University of Cambridge > > Language Technology Lab Seminars > Learning language by observing the world and learning about the world from language

Learning language by observing the world and learning about the world from language

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If you have a question about this talk, please contact Marinela Parovic.

Children learn about the visual world from implicit supervision that language provides. Most children learn their language, at least to some extent, by observing the world. Recently released datasets of instructional videos are interesting as they can be considered a rough approximation of a child’s visual and linguistic experience—in these videos, the narrator performs a high-level task (e.g., cooking pasta) while describing the steps involved in that task (e.g., boiling water). Moreover, these datasets pose challenges similar to those children need to address; for example, identifying relevant activities to the task (e.g., boiling water) and ignoring the rest (e.g., shaking head). I will present two projects where we study the interaction of visual and linguistic signals in these videos: (1) We show that using language and the structure of tasks is important in discovering action boundaries. (2) I will discuss how visual signal improves the quality of unsupervised word translation, especially for dissimilar languages, and where we do not have access to large corpora.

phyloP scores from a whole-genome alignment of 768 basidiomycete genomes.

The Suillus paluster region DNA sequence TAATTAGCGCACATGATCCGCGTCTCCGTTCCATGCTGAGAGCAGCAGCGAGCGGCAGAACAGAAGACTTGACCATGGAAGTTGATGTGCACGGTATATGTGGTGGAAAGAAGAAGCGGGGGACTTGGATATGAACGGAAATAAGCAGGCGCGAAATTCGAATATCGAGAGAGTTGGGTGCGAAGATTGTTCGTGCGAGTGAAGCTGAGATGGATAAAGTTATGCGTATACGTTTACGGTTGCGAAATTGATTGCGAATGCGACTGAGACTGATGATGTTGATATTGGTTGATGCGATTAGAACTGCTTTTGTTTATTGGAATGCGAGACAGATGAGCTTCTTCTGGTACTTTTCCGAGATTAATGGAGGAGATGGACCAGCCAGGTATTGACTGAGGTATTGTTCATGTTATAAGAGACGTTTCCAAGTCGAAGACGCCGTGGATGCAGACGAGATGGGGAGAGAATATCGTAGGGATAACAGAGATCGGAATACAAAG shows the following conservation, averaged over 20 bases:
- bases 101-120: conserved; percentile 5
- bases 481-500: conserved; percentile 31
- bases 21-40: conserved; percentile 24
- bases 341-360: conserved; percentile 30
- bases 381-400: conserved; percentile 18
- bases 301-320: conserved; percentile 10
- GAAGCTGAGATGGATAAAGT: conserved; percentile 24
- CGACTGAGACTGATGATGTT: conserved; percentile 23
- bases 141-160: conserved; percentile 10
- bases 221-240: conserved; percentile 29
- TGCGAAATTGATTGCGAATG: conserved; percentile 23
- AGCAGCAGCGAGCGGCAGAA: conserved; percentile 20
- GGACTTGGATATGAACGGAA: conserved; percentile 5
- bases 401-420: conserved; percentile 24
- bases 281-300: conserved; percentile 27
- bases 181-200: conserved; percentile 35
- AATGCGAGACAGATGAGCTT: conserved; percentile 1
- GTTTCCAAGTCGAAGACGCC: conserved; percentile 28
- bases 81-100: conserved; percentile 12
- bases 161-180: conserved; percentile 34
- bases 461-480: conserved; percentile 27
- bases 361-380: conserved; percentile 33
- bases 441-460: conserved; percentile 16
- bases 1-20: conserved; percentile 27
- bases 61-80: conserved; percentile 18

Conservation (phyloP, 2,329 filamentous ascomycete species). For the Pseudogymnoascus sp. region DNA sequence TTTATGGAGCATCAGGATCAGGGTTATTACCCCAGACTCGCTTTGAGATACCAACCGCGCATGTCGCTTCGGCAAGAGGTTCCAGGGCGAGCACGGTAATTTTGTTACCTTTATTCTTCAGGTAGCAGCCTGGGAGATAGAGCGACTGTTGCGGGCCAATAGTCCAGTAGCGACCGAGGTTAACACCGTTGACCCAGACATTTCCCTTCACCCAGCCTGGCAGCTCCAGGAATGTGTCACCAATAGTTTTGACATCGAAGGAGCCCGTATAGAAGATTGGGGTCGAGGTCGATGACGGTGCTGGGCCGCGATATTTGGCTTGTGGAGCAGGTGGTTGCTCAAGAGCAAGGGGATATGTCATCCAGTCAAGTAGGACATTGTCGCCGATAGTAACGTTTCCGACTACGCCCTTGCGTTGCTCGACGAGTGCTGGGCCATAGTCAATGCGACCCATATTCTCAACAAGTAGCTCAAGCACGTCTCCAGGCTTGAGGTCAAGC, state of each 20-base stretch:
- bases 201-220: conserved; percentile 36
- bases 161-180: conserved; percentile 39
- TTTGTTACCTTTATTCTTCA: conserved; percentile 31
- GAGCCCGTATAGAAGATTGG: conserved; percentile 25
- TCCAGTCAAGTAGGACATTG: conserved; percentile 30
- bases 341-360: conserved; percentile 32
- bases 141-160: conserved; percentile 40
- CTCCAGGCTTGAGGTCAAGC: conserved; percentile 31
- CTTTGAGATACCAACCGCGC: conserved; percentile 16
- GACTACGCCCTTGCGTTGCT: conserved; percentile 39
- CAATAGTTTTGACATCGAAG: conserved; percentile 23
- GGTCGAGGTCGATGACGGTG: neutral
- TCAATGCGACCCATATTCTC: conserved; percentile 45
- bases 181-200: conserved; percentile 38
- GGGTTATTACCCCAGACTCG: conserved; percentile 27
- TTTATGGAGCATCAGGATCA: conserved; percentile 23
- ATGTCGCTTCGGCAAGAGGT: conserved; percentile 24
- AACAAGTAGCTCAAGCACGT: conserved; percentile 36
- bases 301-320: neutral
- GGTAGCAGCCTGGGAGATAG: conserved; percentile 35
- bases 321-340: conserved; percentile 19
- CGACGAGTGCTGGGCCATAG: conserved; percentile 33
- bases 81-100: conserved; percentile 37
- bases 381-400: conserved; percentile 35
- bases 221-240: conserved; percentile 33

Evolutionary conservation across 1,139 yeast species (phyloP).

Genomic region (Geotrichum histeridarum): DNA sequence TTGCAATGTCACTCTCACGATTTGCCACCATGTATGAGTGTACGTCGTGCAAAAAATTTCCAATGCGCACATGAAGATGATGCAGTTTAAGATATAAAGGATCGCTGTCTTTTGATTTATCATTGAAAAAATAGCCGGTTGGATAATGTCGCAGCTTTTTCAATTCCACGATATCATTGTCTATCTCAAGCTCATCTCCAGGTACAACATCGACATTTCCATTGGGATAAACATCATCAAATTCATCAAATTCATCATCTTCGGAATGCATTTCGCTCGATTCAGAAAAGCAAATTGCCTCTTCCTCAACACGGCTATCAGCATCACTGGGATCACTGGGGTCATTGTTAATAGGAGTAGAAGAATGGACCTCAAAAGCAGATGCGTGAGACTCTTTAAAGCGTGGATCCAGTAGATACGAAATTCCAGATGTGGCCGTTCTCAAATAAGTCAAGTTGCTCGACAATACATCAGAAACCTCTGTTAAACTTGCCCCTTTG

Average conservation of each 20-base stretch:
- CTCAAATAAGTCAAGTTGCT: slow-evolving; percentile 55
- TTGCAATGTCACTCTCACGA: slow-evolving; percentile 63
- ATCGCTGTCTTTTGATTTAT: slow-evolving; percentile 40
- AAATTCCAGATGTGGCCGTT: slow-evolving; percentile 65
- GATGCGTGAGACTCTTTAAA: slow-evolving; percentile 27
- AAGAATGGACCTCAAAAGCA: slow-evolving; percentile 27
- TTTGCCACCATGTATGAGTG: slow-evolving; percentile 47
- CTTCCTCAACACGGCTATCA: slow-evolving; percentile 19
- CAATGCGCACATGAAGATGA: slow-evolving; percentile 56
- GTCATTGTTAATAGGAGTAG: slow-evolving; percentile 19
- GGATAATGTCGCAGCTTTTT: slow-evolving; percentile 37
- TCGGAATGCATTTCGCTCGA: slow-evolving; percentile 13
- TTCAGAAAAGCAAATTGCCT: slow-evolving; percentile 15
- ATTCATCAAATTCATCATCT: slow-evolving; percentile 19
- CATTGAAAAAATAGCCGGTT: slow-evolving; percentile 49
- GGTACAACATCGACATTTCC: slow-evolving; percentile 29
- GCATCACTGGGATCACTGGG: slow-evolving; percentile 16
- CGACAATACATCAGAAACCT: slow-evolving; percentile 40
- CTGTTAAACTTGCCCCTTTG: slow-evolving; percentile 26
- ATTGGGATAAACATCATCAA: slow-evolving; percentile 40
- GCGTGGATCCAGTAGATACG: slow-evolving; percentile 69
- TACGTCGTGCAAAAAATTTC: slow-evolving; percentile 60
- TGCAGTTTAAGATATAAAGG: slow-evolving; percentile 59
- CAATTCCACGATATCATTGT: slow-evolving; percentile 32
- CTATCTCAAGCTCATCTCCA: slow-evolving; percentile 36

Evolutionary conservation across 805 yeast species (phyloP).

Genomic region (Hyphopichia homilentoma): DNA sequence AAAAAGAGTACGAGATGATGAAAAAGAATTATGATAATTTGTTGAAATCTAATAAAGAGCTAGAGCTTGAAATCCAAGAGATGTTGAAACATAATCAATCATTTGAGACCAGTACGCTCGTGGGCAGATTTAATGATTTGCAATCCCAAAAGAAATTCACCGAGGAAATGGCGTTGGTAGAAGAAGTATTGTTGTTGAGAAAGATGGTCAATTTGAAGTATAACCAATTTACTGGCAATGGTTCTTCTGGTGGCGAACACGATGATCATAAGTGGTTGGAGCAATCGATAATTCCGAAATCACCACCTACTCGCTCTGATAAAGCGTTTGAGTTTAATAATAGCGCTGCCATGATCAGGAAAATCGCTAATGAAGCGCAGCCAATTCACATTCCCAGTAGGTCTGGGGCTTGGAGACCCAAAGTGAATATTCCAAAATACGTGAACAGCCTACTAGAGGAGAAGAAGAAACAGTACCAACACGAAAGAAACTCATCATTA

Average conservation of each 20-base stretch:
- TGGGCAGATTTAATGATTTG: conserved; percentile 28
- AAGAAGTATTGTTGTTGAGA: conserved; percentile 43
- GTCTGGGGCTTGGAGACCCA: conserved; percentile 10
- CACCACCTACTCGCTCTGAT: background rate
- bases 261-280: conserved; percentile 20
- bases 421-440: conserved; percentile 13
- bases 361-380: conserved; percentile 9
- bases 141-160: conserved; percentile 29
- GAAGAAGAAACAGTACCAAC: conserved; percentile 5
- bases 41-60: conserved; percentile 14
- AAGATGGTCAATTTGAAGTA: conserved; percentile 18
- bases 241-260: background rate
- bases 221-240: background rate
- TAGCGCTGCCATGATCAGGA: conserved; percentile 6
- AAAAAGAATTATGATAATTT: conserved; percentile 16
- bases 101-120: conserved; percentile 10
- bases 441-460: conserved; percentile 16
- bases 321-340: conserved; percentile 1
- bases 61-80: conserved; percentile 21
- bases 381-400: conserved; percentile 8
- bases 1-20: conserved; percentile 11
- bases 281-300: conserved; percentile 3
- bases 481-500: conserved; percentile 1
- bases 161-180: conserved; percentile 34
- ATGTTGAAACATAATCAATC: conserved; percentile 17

This talk is part of the Language Technology Lab Seminars series.

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